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Oklahoma Supreme Court Rules Fetal Personhood Unconstitutional

Earlier this week, the Oklahoma State Supreme Court ruled a fetal personhood ballot measure unconstitutional. The measure, which would have defined “personhood” as beginning at the moment sperm joins egg and would have granted zygotes/embryos/fetuses the same rights as people outside the womb.

The Justices ruled the initiative “clearly unconstitutional” and referenced the 1993 United States Supreme Court case Planned Parenthood versus Casey, which challenged overly stringent abortion restrictions and upheld Roe versus Wade and the constitutional right of women to seek abortion services without state interference.

Personhood measures are a new tool of anti-abortion activists, who are introducing them in state legislatures and as ballot initiatives in order to codify fetal rights and make aborting a pregnancy meet a legal definition of murder. The problem that arises is that the proposed measures also start affecting other areas of reproductive health such as contraception (IUDs, Plan B emergency contraception can stop the implantation of a fertilized egg – would IUD use become murder?), IVF treatment (if all the embryos are persons, and some were destroyed, intentionally or not, would medical staff be murderers?), and medical care for mothers (if a mother requires medical treatment that is could harm the fetus, whose rights come first? Her’s or the fetus’s?).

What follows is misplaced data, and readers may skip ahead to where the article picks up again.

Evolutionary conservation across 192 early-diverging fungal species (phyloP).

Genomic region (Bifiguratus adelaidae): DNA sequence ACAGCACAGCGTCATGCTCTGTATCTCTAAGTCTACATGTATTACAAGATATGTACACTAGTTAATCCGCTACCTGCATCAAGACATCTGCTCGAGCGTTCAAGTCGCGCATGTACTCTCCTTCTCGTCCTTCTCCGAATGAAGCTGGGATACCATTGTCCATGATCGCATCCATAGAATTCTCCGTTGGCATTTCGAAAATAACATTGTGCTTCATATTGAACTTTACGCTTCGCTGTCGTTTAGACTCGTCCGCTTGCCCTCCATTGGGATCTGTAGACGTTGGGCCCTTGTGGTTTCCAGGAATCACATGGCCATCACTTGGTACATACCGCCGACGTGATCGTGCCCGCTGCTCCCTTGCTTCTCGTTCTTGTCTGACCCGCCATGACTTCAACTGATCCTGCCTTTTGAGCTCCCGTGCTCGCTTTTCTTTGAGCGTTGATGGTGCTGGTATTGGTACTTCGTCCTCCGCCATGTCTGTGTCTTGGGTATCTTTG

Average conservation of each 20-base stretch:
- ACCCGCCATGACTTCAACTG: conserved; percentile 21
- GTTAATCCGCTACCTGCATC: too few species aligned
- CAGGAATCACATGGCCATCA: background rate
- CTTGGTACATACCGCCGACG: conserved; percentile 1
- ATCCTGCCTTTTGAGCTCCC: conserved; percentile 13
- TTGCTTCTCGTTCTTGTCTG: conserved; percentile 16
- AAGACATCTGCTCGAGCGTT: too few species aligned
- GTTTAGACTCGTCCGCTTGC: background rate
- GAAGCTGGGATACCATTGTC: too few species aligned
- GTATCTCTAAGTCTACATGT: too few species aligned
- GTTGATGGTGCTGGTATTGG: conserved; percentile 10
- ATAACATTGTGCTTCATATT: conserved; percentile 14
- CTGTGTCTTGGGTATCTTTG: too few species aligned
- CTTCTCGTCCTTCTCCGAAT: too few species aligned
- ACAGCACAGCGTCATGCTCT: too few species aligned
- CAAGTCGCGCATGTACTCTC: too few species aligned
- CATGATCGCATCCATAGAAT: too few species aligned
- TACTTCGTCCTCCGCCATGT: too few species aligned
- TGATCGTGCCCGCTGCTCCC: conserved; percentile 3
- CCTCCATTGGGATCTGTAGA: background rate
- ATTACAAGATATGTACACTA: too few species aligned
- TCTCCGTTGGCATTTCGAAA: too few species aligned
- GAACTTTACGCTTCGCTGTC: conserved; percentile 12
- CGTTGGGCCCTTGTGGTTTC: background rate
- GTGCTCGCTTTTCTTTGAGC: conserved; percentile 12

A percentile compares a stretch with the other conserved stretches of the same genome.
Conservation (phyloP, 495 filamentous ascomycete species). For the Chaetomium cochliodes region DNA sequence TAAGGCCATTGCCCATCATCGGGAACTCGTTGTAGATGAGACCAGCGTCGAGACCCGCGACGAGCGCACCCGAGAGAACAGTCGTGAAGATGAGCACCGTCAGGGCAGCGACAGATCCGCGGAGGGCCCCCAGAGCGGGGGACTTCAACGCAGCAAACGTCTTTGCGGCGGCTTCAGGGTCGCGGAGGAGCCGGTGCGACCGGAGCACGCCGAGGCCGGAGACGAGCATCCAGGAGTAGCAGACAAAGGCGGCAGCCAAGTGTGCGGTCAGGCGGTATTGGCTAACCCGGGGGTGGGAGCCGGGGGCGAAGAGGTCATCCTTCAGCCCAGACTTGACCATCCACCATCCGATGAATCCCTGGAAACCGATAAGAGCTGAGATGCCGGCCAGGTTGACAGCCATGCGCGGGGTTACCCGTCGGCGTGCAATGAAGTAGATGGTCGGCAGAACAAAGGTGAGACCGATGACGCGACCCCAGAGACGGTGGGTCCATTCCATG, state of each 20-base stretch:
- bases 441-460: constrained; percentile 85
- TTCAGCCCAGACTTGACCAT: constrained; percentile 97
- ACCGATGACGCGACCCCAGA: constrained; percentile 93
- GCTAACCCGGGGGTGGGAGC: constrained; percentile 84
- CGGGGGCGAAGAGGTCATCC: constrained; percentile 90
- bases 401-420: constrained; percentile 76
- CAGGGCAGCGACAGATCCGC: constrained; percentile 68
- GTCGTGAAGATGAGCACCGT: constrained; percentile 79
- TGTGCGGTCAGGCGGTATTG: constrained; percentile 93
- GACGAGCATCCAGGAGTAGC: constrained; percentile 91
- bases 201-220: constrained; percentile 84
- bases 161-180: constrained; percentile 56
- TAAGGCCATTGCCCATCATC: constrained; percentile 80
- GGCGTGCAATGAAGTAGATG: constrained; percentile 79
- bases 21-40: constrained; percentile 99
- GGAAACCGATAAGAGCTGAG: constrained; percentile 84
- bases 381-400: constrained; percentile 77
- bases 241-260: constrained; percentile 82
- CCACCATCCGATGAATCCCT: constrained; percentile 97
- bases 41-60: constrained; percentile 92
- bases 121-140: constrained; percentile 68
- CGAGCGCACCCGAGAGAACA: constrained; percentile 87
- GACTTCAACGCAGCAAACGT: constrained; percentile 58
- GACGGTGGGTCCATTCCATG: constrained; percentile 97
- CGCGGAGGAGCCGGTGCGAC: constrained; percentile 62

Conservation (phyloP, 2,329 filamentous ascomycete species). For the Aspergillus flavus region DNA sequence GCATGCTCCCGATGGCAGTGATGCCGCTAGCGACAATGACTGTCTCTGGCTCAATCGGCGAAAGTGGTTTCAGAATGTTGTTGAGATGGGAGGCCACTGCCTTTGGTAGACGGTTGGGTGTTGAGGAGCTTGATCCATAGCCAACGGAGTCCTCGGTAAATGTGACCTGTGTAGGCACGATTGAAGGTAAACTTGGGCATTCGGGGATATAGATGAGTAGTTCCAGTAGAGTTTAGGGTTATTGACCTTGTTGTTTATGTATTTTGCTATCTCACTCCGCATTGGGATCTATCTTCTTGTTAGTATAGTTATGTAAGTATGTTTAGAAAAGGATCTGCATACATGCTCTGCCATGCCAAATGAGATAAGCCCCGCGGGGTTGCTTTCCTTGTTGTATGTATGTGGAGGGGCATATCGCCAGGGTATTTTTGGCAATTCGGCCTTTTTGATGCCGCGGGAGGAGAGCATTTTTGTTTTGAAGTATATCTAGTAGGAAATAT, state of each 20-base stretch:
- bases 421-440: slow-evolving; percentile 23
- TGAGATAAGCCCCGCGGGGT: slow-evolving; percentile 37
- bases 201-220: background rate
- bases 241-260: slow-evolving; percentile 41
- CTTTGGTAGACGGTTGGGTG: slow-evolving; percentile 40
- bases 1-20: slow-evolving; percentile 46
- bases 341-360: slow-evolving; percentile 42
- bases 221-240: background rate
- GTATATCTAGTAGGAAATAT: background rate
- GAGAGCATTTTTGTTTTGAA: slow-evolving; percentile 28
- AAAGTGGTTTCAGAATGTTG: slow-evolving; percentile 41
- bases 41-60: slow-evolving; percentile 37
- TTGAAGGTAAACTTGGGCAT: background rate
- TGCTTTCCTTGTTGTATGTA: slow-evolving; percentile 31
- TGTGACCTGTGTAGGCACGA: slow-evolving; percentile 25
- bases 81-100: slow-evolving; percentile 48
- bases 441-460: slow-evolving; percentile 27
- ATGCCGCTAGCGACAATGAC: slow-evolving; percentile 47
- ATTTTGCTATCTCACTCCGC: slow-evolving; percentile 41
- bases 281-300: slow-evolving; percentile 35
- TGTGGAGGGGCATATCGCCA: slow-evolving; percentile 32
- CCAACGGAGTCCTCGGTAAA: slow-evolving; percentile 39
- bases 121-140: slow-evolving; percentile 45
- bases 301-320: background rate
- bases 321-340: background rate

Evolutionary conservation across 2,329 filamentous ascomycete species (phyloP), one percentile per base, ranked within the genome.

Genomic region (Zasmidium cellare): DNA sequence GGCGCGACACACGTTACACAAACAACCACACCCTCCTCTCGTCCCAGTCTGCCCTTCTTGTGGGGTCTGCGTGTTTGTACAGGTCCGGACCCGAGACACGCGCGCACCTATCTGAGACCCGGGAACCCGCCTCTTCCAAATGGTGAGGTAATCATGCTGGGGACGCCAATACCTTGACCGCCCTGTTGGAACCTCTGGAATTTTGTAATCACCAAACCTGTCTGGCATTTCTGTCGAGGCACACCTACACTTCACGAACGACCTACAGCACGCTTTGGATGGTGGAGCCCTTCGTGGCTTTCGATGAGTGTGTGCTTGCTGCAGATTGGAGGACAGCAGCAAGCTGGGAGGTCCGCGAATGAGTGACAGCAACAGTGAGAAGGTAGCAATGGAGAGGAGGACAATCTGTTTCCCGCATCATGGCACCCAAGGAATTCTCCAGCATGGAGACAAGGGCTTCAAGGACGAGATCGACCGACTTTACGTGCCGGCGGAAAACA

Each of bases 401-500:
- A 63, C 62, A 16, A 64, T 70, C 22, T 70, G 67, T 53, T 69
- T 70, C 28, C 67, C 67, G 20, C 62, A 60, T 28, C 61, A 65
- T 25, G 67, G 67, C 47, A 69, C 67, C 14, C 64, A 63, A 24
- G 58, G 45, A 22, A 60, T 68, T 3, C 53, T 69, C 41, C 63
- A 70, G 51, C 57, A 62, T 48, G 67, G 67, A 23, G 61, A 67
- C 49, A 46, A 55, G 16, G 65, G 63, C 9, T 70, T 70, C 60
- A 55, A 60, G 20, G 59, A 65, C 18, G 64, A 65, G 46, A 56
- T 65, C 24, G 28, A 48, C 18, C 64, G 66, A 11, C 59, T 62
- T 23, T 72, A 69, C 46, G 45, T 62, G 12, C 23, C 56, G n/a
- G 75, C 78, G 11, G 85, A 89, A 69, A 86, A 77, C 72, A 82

So far, not one state has passed a personhood law, largely because of the difficulties in reconciling the anti-abortion intent with the unintended consequences that could severely limit a woman’s right to manage her own health. This decision out of the Oklahoma Supreme Court is a refreshing defense of a woman’s right to choose – not just whether to carry a pregnancy to term or not – but to manage her reproductive health at all stages, without limits imposed by anyone other than herself and her physician.

Read more from Rebekah at Mom-in-a-Million, The DC MomsThe Broad Side
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Article Posted 3 years Ago
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